Tired of the entertainment industry treating you like a criminal for wanting to share music and movies online? We are too—EFF is fighting for a constructive solution that gets artists paid while making file sharing legal.
The irrational war against P2P by misguided content owners and their representatives is not generating a single penny for artists. In fact despite lawsuits and other attempts to stymie P2P providers and thousands of music and movie fans file sharing is more popular than ever. What's more the entertainment industry has threatened innovation in P2P systems and many other tools that help you get more from your media. And it could get even worse -- the industry is pushing Congress to ratchet up civil and criminal sanctions for file sharing and to restrict innovation.
You can help put a stop to this misguided campaign. Together we can forge a better way forward.
Learn more about how EFF has fought to end the war on P2P
- EFF is fighting to protect the due process rights of individuals caught in the most recent predatory lawsuits.
- EFF has created a list of subpoena defense resources for those targeted by file sharing suits.
- EFF has proposed ways for artists to get paid without fans getting sued.
- EFF helped establish legal protections for privacy online including the privacy of P2P users.
- EFF has assisted Internet users mistakenly caught in the industry's dragnet.
- EFF has helped P2P users sued by the RIAA and MPAA find legal counsel.
- EFF took MGM v. Grokster to the Supreme Court and defended the right of innovators to build new technologies without begging Hollywood's permission first.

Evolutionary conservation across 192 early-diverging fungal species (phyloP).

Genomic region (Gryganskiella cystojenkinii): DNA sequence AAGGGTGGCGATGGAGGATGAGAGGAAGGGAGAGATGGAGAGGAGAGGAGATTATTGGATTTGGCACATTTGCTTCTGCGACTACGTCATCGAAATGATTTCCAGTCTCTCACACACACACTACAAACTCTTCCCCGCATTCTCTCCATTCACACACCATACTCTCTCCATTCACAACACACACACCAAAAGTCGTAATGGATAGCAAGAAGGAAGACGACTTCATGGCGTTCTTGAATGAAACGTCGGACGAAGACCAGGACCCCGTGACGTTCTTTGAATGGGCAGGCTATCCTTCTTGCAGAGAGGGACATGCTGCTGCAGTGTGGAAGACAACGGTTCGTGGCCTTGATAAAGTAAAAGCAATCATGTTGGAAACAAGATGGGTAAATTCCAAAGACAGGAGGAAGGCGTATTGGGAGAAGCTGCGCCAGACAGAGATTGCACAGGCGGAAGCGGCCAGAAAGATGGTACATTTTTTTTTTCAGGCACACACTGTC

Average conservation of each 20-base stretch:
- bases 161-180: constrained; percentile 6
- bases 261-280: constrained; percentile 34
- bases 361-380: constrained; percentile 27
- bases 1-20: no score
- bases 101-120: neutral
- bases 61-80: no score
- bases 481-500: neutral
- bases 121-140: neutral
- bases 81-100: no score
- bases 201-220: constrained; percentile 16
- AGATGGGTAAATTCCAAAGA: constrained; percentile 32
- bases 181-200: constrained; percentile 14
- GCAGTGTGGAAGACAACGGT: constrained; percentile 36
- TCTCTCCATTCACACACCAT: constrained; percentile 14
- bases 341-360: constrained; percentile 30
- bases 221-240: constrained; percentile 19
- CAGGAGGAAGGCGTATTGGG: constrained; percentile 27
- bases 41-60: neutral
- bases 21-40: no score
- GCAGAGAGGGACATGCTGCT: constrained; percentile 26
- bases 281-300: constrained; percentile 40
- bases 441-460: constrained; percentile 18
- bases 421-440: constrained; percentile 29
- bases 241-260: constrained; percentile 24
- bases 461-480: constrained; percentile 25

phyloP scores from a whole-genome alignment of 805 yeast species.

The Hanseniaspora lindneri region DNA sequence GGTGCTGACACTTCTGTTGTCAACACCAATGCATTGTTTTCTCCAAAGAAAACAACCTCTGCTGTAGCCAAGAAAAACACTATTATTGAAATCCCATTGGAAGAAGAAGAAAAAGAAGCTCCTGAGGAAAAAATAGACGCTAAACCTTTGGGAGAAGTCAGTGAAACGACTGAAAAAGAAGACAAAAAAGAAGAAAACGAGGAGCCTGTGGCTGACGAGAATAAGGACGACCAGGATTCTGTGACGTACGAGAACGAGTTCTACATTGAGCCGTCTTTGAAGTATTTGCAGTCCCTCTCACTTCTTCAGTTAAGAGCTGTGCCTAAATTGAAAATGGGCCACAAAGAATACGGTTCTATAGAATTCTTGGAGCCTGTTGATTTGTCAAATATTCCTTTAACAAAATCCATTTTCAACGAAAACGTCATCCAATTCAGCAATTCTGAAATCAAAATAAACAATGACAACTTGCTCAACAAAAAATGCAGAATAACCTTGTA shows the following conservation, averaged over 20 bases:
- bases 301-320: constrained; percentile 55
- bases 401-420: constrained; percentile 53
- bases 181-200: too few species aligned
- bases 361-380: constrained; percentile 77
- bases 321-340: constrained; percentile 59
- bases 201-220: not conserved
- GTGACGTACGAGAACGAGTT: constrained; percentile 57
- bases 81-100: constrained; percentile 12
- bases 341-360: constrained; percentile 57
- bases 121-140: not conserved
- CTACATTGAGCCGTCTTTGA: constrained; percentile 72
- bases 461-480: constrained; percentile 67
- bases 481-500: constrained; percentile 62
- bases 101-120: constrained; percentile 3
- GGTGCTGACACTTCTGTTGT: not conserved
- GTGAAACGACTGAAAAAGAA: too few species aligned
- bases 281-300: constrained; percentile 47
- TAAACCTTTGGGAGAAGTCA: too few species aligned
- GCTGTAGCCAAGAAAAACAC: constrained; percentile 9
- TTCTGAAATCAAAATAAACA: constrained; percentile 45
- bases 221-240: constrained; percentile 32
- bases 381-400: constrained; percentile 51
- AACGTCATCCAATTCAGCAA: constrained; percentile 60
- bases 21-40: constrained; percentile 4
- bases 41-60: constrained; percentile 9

- EFF helped beat back the INDUCE Act which threatened innovation and P2P systems.
- EFF debunked Audible Magic's P2P filtering solution.
- EFF pushed for sensible solutions for college campuses concerned with file sharing.
- EFF started a petition to Congress opposing the RIAA lawsuits.
- EFF and its members helped defeat the Berman "P2P Vigilantism" Bill in 2002.
EFF Related Content: File Sharing
- "Copyright touches everyone's lives now because we all have copying devices in our pockets and in our homes," said Mitch Stoltz, an attorney for the Electronic Frontier Foundation. He warned that digital-rights organizations will be ready to battle any legislation they see as a threat to online expression.
- Right now the FCC is considering a set of rules that would allow Internet providers to offer faster access to some websites that can afford to pay. We need to stop them. Let’s start with the obvious: The Internet is how we communicate and how we...
- “The fundamentals have not changed,” said Mitch Stoltz, a staff lawyer with the Electronic Frontier Foundation, a nonprofit that supports Internet freedom. Content distributors, he said, still want to have “the ultimate say over what can be on the Internet and what can’t.”
- "I think the trend is towards judges looking at [piracy] cases more carefully than they used to, requiring more upfront investigation," says Mitch Stoltz, a staff attorney at the Electronic Frontier Foundation (EFF). "There may always be some judges who will simply rubber-stamp these cases…but there are fewer of those...
- Kurt Opsahl, a senior staff attorney for the Electronic Frontier Foundation, says the costs of not settling can be considerable. Malibu’s choice of a German IT company means defendants would have to spend thousands of dollars and lots of time just to depose the employee who did the work, he...